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Phishers target more global brands

Record 356 brands were hijacked in October 2009, up 4.4 percent from previous high of 341 last August, reports Anti-Phishing Work Group.
Written by Vivian Yeo, Contributor on

While financial institutions still top the phishing radar, cybercriminals are now moving beyond to top brands, with one of the recent victims being a hardware manufacturer, according to the latest Anti-Phishing Work Group (APWG) report.

Released Sunday, the APWG Phishing Activity Trends Report for the fourth quarter of 2009 revealed that 356 brands were hijacked in October, an increase of 4.4 percent over the previous high of 341 recorded last August. The study was compiled using data from APWG and its members MarkMonitor, Websense and Panda Security.

The organization noted that the number of unique phishing reports submitted to APWG had dropped nearly 29 percent against an all-time high of 40,621 in August, registering 28,897 in December following a steady decline throughout the quarter. However, member reports and reviews in the second half of 2009 indicated a substantial increase in phishing attempts geared at personnel with financial authority.

APWG Chairman Dave Jevans explained in the report: "Spear phishing and whale-phishing, which target individuals inside of corporations, or of high net worth, appear to be increasing.

"Phishers and malware attackers are sending e-mail to individuals in a highly-targeted fashion, attempting to gain access to corporate online banking systems, corporate VPNs (virtual private networks) and other online resources."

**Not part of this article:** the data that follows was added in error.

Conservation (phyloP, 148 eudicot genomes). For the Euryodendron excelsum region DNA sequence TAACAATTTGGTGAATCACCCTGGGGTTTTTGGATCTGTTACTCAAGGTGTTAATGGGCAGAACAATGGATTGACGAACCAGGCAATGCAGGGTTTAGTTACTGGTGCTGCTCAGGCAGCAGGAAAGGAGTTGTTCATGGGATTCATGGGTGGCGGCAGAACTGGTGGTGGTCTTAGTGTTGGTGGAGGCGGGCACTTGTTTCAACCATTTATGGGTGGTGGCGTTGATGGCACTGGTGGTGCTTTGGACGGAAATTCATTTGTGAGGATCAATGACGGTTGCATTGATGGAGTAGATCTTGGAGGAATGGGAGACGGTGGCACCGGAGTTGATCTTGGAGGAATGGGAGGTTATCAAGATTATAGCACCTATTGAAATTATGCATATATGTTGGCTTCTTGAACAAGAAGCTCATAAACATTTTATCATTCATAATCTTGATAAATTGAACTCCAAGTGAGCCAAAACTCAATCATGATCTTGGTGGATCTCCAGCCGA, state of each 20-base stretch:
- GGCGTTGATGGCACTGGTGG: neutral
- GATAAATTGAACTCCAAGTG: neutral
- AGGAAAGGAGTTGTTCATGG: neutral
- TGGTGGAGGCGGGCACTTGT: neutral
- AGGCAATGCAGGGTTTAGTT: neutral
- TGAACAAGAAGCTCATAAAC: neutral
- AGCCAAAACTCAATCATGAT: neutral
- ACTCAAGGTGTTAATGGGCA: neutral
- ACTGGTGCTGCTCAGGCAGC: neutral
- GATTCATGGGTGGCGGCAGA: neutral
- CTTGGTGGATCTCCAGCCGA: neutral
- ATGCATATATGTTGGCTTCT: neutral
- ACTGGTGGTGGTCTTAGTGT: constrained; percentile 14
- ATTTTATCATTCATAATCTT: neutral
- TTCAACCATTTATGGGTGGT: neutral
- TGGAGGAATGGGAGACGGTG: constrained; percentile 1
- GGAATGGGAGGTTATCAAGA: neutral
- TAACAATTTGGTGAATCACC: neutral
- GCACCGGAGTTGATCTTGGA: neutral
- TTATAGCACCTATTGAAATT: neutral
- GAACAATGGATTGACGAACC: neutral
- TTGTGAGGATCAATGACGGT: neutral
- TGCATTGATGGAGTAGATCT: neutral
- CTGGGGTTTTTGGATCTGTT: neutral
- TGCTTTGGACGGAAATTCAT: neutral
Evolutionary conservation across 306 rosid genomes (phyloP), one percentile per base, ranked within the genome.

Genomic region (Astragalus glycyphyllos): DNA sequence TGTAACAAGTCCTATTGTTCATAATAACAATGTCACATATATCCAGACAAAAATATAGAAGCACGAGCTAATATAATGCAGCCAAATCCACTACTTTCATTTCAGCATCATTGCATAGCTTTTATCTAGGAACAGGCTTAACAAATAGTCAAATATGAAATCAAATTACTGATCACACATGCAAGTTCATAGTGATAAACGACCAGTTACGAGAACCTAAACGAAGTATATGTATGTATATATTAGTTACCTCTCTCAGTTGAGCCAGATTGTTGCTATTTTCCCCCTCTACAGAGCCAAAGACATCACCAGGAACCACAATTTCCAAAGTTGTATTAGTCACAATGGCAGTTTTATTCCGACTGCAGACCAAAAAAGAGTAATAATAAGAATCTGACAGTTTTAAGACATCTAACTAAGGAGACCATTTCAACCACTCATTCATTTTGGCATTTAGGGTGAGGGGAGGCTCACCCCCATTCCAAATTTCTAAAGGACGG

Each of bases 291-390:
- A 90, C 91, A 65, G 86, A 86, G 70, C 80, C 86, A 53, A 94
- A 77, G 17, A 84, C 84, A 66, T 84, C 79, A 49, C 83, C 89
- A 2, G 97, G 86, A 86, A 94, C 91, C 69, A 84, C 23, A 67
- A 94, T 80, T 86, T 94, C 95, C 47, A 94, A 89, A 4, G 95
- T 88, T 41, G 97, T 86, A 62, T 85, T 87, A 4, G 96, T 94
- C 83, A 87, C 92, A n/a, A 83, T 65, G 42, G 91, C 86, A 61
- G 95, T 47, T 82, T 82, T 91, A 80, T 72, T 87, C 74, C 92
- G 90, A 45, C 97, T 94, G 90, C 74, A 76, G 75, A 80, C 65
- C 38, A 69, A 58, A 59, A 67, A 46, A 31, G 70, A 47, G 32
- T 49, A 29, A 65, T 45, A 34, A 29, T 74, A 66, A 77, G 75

According to Jevans, the attacks do not contribute significantly to the overall volume of unique phishing e-mail because they are not broad-based or generic spam. Instead, the attackers customize the e-mail messages to specifically target individual users.

The number of unique phishing sites detected between last October and December remained steady, at between 45,000 and 46,500.

Despite the rise in the types of brands hijacked, cybercrime syndicates continued to focus on the financial services during the last quarter of 2009; financial institutions accounted for 39 percent of overall brands targeted. Thirty-three percent of the phishing attacks recorded during the period focused on payment services companies, while auction-related brands made up 13 percent.

The United States again led the world in Q4 for the number of phishing sites hosted, accounting for over 90 percent of the total in October and November. Asian economies Hong Kong, China and Korea were also ranked among the top 10, with China making it to No. 2 with a 5.2 percent share in December.

However, Patrick Runald, Websense's senior manager for security research, noted that going forward, China is likely to "disappear from the top 10 list" due to the tightened regulations the China Internet Network Information Center has introduced for the ".cn" top-level domain.

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